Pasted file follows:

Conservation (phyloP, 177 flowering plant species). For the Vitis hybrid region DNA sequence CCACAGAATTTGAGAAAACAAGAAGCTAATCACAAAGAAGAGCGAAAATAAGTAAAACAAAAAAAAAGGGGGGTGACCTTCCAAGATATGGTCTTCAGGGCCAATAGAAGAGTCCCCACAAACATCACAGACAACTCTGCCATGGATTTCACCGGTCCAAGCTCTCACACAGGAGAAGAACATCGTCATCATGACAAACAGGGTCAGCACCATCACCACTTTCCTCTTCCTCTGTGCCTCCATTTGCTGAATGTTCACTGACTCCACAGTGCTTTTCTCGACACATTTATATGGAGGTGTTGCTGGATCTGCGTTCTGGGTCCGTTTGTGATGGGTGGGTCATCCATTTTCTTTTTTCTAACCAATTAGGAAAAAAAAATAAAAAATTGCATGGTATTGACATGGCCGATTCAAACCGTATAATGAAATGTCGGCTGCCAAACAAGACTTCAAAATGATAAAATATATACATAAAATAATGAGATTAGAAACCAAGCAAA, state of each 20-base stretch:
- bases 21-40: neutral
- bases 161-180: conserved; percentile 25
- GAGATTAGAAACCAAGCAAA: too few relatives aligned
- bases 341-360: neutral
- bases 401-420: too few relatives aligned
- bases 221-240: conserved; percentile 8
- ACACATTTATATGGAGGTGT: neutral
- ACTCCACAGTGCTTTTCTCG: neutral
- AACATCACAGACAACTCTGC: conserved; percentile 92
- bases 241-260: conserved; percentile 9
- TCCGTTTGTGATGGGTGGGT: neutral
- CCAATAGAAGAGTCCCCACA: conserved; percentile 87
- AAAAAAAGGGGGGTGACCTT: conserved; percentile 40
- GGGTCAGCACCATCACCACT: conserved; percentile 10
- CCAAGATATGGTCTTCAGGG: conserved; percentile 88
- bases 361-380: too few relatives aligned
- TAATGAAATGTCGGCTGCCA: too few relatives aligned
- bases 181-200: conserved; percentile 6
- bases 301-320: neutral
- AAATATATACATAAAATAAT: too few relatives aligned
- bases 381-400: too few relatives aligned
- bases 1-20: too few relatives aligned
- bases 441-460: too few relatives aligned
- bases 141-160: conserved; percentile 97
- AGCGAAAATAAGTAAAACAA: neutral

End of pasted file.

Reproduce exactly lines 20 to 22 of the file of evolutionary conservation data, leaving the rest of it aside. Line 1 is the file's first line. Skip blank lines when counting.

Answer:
- bases 301-320: neutral
- AAATATATACATAAAATAAT: too few relatives aligned
- bases 381-400: too few relatives aligned